The Teetering Globe
We’ve been watching, almost since the start of the recession, as economists have insisted that recovery was just on the horizon. Why? Well, because it always is. If they could tell us what the engine would be, they’d be investors, not economists, and hey, nobody can predict the future.
Now the darker view has expanded beyond us Internet cranks:
Bass could be wrong on Japan. The island nation (and the world’s second-largest economy) has defied skeptics for so long that experienced traders call betting against it “the widowmaker.” But he may be right on the bigger picture. If 2008 was the year of the subprime meltdown, 2010, he thinks, will be the year entire nations start going broke.
The world has issued so much debt in the past two years fighting the Great Recession that paying it all back is going to be hell–for Americans, along with everybody else. Taxes will have to rise around the globe, hobbling job growth and economic recovery. Traders like Bass could make a lot of money betting against sovereign debt the way they shorted subprime loans at the peak of the housing bubble.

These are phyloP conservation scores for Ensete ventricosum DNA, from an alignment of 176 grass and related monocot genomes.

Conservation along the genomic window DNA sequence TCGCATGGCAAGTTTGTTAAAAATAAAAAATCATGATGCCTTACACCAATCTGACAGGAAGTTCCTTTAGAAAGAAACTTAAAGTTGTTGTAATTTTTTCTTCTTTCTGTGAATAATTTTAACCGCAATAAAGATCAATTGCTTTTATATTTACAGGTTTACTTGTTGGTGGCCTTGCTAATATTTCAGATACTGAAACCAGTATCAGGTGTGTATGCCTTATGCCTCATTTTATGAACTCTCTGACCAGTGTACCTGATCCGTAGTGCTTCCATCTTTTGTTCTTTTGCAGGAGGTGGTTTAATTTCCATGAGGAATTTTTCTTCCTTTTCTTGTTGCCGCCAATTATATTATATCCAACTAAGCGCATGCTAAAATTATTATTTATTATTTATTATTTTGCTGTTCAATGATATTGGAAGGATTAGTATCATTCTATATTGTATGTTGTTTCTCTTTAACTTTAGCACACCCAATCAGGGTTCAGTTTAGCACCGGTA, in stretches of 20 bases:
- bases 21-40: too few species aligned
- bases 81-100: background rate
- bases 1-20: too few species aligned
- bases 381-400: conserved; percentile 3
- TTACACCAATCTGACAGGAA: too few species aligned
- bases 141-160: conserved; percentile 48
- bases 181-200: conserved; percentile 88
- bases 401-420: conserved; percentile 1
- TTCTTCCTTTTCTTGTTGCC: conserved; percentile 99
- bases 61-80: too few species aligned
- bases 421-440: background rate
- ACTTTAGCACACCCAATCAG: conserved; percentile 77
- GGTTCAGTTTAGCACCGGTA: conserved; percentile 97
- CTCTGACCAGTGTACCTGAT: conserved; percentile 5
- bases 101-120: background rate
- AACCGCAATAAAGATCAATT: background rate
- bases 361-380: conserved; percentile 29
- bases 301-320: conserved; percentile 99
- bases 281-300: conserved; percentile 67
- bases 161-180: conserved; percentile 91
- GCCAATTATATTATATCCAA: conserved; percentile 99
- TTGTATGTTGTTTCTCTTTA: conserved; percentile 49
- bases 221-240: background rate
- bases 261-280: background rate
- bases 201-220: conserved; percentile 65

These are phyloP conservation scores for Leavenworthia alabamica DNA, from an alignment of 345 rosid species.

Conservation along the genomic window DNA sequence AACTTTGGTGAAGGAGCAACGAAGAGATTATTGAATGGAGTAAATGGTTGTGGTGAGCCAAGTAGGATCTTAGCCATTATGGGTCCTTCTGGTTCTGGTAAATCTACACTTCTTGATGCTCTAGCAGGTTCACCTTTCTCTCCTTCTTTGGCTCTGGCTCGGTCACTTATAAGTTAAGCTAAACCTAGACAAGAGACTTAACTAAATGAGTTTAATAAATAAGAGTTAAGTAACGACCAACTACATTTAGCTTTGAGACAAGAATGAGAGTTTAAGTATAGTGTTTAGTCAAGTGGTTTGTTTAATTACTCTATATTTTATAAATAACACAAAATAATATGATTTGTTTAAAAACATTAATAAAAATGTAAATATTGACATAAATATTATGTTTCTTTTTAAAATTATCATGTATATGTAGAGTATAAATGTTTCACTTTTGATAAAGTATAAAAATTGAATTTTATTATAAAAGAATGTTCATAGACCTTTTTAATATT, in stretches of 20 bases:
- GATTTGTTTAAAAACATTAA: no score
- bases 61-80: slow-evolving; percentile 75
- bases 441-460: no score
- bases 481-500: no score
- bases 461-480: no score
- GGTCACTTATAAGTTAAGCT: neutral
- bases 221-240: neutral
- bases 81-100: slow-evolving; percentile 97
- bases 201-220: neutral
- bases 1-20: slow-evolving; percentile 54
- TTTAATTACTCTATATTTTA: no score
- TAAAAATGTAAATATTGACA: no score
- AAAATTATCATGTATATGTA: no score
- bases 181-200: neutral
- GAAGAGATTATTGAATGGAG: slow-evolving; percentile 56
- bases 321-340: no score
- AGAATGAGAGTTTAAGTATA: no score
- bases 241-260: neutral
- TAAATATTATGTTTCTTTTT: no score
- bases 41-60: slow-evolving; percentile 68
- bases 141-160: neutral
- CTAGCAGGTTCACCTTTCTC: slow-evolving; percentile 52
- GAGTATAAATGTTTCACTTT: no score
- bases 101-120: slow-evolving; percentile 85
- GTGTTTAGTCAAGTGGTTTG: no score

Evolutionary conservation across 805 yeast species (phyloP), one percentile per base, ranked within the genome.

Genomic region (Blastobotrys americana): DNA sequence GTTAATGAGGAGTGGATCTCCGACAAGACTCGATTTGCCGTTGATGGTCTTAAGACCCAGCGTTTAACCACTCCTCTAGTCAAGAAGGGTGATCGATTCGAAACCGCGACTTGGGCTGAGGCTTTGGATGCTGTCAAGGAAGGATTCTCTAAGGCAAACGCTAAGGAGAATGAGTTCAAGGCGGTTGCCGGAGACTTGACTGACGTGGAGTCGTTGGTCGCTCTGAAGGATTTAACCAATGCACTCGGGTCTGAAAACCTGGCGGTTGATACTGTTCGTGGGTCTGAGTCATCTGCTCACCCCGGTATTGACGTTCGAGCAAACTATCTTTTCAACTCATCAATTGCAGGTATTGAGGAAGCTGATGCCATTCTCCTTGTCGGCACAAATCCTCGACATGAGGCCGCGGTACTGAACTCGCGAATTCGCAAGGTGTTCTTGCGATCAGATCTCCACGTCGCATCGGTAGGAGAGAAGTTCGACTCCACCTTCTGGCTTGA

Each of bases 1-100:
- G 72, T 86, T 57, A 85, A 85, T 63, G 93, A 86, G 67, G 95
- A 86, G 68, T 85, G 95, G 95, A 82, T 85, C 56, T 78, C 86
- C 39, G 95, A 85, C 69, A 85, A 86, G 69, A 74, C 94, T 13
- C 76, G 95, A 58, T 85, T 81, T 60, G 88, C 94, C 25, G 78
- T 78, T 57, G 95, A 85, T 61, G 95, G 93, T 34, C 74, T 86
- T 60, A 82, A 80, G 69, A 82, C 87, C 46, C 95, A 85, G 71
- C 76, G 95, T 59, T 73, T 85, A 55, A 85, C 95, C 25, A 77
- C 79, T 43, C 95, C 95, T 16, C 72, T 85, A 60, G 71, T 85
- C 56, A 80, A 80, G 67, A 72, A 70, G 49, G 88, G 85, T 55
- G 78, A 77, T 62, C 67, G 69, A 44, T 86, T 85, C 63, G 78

National governments will issue an estimated $4.5 trillion in debt this year, almost triple the average for mature economies over the preceding five years. The U.S. has allowed the total federal debt (including debt held by government agencies, like the Social Security fund) to balloon by 50% since 2006 to $12.3 trillion. The pain of repayment is not yet being felt, because interest rates are so low–close to 0% on short-term Treasury bills. Someday those rates are going to rise. Then the taxpayer will have the devil to pay.
So what’s coming our way, in 2010 — recovery or global bust? It’s a frightening predicament, especially with Tin-Ear Barack still pushing federal takeover of healthcare and promoting government as the nation’s job engine. My federal tax return finally enabled me to catch up on bills that were months overdue. If things hover as they are, my family will weather the storm for a while longer. If they don’t improve, who knows. The boss has said layoffs are coming on Friday, and the town, state, and country in which I live are run by people without the economic knowledge or political will to take necessary steps.